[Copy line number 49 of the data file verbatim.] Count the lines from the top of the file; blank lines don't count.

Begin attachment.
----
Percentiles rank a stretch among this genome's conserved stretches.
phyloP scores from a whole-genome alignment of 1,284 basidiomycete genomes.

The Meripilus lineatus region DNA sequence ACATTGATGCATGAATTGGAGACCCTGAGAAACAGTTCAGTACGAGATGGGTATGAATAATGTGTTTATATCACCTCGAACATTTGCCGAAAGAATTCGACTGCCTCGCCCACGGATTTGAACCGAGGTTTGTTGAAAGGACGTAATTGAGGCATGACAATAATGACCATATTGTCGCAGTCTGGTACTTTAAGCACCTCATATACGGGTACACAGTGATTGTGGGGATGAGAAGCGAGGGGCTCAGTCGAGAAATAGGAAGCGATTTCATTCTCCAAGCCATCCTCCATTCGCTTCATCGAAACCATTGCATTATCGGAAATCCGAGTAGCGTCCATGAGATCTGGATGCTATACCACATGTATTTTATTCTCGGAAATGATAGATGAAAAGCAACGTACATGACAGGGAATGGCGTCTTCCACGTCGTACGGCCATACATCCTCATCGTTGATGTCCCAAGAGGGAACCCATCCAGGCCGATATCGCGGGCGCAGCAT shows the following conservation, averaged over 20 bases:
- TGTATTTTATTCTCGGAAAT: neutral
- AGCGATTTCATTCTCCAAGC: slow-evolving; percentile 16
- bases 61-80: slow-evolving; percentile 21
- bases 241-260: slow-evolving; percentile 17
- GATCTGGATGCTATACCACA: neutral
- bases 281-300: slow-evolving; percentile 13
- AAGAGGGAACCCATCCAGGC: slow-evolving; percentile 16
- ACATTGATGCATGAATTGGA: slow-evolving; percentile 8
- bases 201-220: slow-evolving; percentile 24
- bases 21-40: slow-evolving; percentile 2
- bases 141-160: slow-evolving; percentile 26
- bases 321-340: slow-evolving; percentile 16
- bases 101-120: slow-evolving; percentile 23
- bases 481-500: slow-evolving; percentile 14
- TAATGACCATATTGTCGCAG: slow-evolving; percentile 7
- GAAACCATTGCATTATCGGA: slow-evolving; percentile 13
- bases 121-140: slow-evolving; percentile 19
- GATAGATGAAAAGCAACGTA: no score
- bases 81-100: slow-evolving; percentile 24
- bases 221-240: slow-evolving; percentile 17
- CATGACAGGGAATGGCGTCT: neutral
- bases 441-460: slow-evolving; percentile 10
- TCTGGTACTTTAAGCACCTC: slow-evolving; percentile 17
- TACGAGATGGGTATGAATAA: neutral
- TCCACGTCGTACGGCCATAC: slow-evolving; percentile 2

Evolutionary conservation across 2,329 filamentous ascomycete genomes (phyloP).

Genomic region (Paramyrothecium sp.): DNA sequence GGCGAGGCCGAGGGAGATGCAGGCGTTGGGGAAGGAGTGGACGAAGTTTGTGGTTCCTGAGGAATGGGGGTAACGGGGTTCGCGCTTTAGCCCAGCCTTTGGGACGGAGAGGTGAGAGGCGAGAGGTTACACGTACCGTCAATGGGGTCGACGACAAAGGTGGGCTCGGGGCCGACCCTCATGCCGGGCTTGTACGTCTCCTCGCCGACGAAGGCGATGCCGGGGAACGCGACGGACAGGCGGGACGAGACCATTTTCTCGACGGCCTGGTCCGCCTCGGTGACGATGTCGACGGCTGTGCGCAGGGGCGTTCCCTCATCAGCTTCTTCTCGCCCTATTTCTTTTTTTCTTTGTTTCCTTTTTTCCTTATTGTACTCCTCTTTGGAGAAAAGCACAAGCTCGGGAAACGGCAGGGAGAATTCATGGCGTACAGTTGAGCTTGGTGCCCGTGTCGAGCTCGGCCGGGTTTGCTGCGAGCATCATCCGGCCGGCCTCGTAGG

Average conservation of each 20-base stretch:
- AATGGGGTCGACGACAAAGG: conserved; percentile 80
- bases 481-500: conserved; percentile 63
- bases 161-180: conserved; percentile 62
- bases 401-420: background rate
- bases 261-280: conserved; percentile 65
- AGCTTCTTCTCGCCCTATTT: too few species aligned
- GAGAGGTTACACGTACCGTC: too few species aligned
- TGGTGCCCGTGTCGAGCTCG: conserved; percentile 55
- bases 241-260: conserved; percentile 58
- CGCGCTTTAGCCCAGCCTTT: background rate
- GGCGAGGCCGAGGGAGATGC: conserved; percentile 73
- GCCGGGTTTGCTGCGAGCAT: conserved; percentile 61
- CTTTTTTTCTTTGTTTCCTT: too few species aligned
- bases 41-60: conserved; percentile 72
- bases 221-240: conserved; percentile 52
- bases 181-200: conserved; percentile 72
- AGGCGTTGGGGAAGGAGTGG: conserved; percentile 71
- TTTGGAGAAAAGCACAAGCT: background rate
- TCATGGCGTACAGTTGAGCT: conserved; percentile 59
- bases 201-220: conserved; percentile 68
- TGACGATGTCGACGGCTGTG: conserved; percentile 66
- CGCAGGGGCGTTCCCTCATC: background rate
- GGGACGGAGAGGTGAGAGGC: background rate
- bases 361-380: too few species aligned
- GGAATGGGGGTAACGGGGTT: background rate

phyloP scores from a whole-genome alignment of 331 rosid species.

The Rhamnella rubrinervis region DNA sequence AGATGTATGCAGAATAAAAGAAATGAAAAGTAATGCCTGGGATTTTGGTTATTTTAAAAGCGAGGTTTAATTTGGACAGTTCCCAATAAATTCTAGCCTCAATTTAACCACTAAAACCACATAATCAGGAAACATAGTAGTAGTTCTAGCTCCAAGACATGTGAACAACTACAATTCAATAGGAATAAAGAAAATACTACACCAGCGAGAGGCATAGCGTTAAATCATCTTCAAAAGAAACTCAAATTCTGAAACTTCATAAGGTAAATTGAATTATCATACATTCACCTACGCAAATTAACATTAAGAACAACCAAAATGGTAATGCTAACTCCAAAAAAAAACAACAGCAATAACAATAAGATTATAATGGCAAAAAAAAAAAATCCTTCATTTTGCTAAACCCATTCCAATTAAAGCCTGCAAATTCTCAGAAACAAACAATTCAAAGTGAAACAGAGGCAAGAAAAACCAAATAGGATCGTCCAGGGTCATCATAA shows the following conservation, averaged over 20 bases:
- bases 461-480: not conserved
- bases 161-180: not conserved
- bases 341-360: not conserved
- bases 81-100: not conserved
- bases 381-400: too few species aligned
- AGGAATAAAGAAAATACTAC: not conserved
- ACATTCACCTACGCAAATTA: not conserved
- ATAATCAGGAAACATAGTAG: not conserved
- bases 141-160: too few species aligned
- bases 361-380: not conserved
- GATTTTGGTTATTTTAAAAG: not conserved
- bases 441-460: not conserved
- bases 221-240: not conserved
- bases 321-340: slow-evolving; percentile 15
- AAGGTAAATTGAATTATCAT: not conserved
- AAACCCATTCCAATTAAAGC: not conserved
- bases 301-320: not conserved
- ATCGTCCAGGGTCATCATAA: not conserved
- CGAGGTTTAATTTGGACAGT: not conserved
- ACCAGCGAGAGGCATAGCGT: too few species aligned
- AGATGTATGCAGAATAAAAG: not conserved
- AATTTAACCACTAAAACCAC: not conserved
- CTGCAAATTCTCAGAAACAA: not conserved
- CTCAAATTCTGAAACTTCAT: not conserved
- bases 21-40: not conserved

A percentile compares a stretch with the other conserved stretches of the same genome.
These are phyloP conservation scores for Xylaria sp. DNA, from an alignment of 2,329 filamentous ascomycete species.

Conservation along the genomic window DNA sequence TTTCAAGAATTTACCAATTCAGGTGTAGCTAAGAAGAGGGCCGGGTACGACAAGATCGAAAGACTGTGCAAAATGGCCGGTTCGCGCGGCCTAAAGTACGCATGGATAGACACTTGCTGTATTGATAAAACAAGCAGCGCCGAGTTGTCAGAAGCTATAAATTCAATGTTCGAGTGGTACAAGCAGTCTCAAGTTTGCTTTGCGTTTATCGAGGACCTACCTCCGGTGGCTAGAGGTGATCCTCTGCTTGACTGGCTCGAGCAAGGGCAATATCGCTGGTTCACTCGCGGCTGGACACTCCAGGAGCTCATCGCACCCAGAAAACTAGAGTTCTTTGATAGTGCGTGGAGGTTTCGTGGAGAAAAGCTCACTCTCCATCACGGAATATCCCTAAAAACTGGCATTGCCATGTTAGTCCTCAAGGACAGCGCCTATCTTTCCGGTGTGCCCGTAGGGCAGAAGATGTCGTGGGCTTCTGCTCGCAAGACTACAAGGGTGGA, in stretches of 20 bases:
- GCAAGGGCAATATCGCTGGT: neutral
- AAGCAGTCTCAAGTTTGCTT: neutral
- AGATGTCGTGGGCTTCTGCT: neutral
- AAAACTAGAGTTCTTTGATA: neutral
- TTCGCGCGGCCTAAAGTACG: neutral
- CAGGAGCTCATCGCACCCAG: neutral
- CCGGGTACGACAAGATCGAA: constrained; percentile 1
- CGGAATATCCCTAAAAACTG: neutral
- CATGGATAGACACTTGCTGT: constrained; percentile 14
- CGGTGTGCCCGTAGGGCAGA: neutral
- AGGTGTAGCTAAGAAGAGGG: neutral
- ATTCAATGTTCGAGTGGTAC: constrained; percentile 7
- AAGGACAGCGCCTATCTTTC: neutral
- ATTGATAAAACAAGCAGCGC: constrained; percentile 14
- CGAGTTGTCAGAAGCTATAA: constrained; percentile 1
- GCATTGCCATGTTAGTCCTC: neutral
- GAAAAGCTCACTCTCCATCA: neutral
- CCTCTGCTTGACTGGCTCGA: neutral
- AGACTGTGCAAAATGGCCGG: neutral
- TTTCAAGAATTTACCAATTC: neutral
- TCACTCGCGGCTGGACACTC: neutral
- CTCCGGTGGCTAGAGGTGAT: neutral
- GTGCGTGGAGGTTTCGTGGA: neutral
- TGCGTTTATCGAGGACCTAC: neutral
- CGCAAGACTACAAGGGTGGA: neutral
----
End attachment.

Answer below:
- TTTGGAGAAAAGCACAAGCT: background rate